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  40.  2
    John Fletcher, Andrew Benjamin & Julia Kristeva (1992). Abjection, Melancholia, and Love: The Work of Julia Kristeva. Journal of Aesthetics and Art Criticism 50 (3):270-271.
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  41. Bettina Schmitz & Translated By Julia Jansen (2005). Homelessness or Symbolic Castration? Subjectivity, Language Acquisition, and Sociality in Julia Kristeva and Jacques Lacan. Hypatia 20 (2):69-87.
    How much violence can a society expect its members to accept? A comparison between the language theories of Julia Kristeva and Jacques Lacan is the starting point for answering this question. A look at the early stages of language acquisition exposes the sacrificial logic of patriarchal society. Are those forces that restrict the individual to be conceived in a martial imagery of castration or is it possible that an existing society critically questions those points of socialization that leave their (...)
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  42. Birgitte Huitfeldt Midttun & Julia Kristeva (2006). Crossing the Borders: An Interview with Julia Kristeva. Hypatia 21 (4):164-177.
    : In this June 2004 interview, Julia Kristeva takes us through her long and extraordinary career as a writer, an intellectual, and an academic. She speaks of her early years as a radical poststructuralist, postmodern feminist, and discusses how her scope has broadened with the addition of psychoanalytical theory and practice. She answers questions about her work on the abject, melancholy, motherhood, and love, and reveals how personal experiences, like the death of her father, have shaped parts of her (...)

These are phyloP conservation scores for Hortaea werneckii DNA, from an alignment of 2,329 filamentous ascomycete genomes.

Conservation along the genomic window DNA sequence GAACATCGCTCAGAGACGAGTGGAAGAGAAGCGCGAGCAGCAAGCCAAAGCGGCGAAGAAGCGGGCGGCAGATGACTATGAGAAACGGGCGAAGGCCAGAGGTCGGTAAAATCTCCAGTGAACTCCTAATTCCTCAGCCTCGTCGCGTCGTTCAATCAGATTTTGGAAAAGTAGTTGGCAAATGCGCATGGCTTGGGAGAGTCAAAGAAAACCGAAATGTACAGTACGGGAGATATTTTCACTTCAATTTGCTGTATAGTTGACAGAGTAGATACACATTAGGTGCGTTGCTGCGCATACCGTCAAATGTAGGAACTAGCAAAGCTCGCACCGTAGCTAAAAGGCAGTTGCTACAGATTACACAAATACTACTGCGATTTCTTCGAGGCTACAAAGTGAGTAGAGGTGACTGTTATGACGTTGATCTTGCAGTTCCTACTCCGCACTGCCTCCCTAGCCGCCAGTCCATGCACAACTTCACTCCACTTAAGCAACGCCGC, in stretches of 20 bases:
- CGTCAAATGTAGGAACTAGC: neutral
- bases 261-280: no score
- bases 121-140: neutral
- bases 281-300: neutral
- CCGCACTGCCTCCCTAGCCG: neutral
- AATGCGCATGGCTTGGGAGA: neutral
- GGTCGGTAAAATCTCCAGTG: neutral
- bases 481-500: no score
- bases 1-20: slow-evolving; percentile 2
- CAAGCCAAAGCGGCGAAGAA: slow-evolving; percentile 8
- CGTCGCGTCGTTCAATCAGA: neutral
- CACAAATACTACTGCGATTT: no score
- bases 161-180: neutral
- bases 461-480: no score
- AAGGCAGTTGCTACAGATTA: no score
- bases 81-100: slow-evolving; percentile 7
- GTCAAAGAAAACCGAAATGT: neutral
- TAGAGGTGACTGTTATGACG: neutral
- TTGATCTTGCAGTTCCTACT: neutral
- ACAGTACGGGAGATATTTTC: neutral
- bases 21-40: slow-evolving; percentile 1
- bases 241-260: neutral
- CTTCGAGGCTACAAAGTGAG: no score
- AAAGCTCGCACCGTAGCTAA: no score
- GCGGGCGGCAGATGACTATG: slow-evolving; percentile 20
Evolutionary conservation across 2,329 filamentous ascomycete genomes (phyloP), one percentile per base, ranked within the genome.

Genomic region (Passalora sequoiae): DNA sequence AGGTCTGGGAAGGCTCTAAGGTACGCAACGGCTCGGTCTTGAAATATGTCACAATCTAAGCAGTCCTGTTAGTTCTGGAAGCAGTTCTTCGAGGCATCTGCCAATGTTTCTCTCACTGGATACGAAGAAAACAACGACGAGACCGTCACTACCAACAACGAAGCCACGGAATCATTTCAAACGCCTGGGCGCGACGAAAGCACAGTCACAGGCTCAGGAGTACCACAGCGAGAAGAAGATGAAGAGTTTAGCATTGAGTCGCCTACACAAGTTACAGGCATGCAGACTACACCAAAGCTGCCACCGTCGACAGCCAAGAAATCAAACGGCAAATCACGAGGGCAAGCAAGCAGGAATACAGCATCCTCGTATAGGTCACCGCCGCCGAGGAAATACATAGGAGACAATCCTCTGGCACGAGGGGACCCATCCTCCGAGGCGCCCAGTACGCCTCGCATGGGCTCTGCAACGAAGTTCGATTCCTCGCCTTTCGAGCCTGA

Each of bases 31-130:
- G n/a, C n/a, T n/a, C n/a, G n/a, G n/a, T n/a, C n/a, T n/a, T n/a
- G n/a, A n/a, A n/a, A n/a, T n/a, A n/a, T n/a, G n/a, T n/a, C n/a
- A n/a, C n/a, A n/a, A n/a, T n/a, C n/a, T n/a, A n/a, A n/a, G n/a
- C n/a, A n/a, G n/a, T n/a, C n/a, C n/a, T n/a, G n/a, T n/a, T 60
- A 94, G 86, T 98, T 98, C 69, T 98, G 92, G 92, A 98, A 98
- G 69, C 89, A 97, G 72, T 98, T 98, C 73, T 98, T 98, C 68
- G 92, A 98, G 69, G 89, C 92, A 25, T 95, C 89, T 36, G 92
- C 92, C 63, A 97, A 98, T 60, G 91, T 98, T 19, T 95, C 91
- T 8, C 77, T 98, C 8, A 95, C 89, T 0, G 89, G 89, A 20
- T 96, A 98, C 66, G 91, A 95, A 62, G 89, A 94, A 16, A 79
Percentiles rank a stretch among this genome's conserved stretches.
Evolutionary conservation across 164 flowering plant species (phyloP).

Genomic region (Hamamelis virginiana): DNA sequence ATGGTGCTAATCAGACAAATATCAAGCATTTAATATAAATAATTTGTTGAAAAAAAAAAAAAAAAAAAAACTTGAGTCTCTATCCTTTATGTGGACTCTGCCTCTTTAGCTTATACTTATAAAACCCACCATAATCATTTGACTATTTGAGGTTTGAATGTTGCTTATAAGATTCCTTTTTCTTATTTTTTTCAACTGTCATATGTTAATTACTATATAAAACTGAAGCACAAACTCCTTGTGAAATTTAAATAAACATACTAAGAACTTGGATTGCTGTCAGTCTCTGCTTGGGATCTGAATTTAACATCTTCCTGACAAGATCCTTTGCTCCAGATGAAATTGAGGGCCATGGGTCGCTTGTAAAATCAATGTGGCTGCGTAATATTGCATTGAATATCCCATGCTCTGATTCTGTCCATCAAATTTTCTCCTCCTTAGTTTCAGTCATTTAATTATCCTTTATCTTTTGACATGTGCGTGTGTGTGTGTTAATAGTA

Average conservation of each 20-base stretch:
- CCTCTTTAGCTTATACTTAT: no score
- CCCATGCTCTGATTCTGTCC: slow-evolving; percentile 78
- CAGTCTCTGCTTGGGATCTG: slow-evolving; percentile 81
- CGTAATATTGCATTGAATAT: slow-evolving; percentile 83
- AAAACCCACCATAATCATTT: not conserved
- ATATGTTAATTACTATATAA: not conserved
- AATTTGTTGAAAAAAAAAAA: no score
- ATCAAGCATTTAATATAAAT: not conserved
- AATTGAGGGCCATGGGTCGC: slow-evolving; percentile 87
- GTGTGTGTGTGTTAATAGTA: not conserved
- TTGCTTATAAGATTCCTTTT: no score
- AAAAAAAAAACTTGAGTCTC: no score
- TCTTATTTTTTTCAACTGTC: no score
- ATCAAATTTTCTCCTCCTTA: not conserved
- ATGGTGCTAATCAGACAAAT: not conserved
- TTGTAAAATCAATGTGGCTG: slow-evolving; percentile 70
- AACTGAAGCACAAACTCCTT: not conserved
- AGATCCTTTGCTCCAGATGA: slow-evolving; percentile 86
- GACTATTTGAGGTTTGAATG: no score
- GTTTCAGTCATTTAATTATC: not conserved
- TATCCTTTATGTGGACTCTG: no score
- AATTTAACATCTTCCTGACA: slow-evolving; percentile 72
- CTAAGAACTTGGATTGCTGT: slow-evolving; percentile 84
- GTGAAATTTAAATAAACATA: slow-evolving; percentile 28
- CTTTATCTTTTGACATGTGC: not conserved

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  43.  22
    Julia Tanney (1999). Normativity and Judgement: Julia Tanney. Aristotelian Society Supplementary Volume 73 (1):45–61.
    [David Papineau] This paper disputes the common assumption that the normativity of conceptual judgement poses a problem for naturalism. My overall strategy is to argue that norms of judgement derive from moral or personal values, particularly when such values are attached to the end of truth. While there are philosophical problems associated with both moral and personal values, they are not special to the realm of judgement, nor peculiar to naturalist philosophies. This approach to the normativity of judgement is made (...)
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  44.  40
    Bettina Schmitz & tr Jansen, Julia (2005). Homelessness or Symbolic Castration? Subjectivity, Language Acquisition, and Sociality in Julia Kristeva and Jacques Lacan. Hypatia 20 (2):69-87.
    : How much violence can a society expect its members to accept? A comparison between the language theories of Julia Kristeva and Jacques Lacan is the starting point for answering this question. A look at the early stages of language acquisition exposes the sacrificial logic of patriarchal society. Are those forces that restrict the individual to be conceived in a martial imagery of castration or is it possible that an existing society critically questions those points of socialization that leave (...)
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  45. Rachana Kamtekar & Julia Annas (eds.) (2012). Virtue and Happiness: Essays in Honour of Julia Annas. Oxford University Press.
    This special volume of Oxford Studies in Ancient Philosophy presents sixteen specially written essays on virtue and happiness, and the treatment of these topics by thinkers from the fifth century BC to the third century AD. It is published in honour of Julia Annas--one of the leading scholars in the field.